c. As an adjective :

She is Amir‟s second wife My first article has been published.

3. Telephone numbers and Addresses

a. Telephone numbers are usually read in single digits. The number 0 (zero)

is pronounced like the letter o (ow).

Area Code 0313

o, three, one, three

887-9603

eight, eight, seven; nine, six, o, three

321513

three, two, one, five, one, three

0817413166

o, eight, one, seven, four, one, three,

one, six, six.

b. Addresses can be read in group of two or more numbers. The number 0 (zero) is pronounced o (ow). A number ending in 00 (zero, zero) are read as hundred.

46 Major Sujadi Street 823 Panjaitan Street

forty-six. eight; twenty-three.

1500

Ahmad Yani Street

fifteen hundred

2341

Kenwood.

Twenty-three; forty-one.

5100

Main Street

Fifty-one hundred

1201

Sudirman Street

twelve; o, one.

4.

Exercises on numbers

a. Counting

1)

Count by twos from 2 to 40

2)

Count by threes from 3 to 39

3)

Count by fives from 5 to 100

4)

Count by nines from 9 to 90.

5)

Count by fifties from 50 to 1,000.

b. Complete the questions with are or is, and then answer each question!

1)

What

your

name?

 

2)

What

your parent‟s name?

3)

you

married?

 

4)

How old

you?

5)

What

your

address?

6)

What

your

phone number?

7)

What

your

job?

8)

How many books

 

there in our library?

9)

Where

the place of Mount Kelud?

10)

the teachers paid properly?

c. Read the following sentences!

1)

My telephone number is Area Code 0355-791669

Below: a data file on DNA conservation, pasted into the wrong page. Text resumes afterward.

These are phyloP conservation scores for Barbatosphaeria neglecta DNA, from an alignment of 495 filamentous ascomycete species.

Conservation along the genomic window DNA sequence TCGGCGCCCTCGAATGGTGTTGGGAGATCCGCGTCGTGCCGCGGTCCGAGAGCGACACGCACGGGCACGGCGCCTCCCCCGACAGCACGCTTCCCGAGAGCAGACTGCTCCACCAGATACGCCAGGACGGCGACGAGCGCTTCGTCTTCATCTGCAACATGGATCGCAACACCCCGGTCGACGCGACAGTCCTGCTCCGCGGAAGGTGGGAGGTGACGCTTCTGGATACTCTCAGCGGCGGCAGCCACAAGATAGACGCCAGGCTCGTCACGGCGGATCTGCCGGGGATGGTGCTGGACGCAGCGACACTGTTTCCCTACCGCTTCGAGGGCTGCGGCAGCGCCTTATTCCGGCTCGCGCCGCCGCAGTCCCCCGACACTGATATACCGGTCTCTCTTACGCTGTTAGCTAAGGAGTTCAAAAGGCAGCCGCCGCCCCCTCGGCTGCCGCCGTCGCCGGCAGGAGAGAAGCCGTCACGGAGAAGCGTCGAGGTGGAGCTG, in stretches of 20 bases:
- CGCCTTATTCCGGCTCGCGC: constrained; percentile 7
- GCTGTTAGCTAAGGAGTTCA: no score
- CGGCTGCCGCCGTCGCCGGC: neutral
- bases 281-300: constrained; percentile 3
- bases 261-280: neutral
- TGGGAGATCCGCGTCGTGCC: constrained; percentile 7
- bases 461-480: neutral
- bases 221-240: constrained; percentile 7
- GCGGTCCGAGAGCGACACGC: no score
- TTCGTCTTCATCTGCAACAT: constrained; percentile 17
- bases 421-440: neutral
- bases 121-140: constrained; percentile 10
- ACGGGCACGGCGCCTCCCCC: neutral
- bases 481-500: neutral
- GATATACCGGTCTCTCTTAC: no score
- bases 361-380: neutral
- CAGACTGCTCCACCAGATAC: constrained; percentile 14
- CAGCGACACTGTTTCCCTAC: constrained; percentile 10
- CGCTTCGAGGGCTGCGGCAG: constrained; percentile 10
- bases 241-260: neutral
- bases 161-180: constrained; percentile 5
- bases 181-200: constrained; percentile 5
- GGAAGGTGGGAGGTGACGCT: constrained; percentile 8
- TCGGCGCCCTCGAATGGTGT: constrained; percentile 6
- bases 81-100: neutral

2)

Your hand phone number is 08883546732

3)

My address is 279 Main Street Birmingham

4)

Your address is 1209 Sudirman Street Jakarta.

5)

Santi‟s phone number is Area Code 423. 774-9845

B. VOCABULARY: Mathematics

Activity : Simple arithmetic, decimals and fractions

a. Study the way we write and say these examples.

ADDITION

 

SUBTRACTION

+ Three plus two equals five

3

2

=

5

8

Eight minus one equals seven

-

1

=

7

MULTIPLICATION

DIVISION

 

4

x

25

=

100

12

:

2

=

6

four times twenty-five equals one

Twelve divided by two equals six

hundred.

 

Two into twelve equals six

DECIMALS 3.2 = three point two

FRACTIONS ½ = one half or a half 1/3 = one third or a third ¾ = three fourths or three quarters 1/4 = a quarter

4.25

= four point two five

0.86

= zero point eight six

 

b.

Work each problem and write it as a sentence!

1)

2)

3)

4)

5)

6)

7)

8)

9)

10)

10 + 7 4 x 5 36 : 3 19 8

610 : 10 550 x 2

1.5 + 2.25 =

2.5

½

= Ten plus seven equals seventeen

=

=

=

=

=

-

1.3

+ ¼

=

=

5 : ½

=

C. KEY STRUCTURE THE PRESENT: CONTINUOUS AND SIMPLE

Study the following sentences! The present continuous:

a. I am still having breakfast He is sleeping right now What are you doing?

b. Helmi is walking to school tomorrow I am leaving for Jakarta next week

The simple present:

c. He always has breakfast at 6 o‟clock The earth goes round the sun Do you ever read in bed?

d. We want to leave now They understand the problem now

Note:

1. The present continuous is used to indicate present time/now (examples a.) and future time (examples b.). It is composed by using the following rule: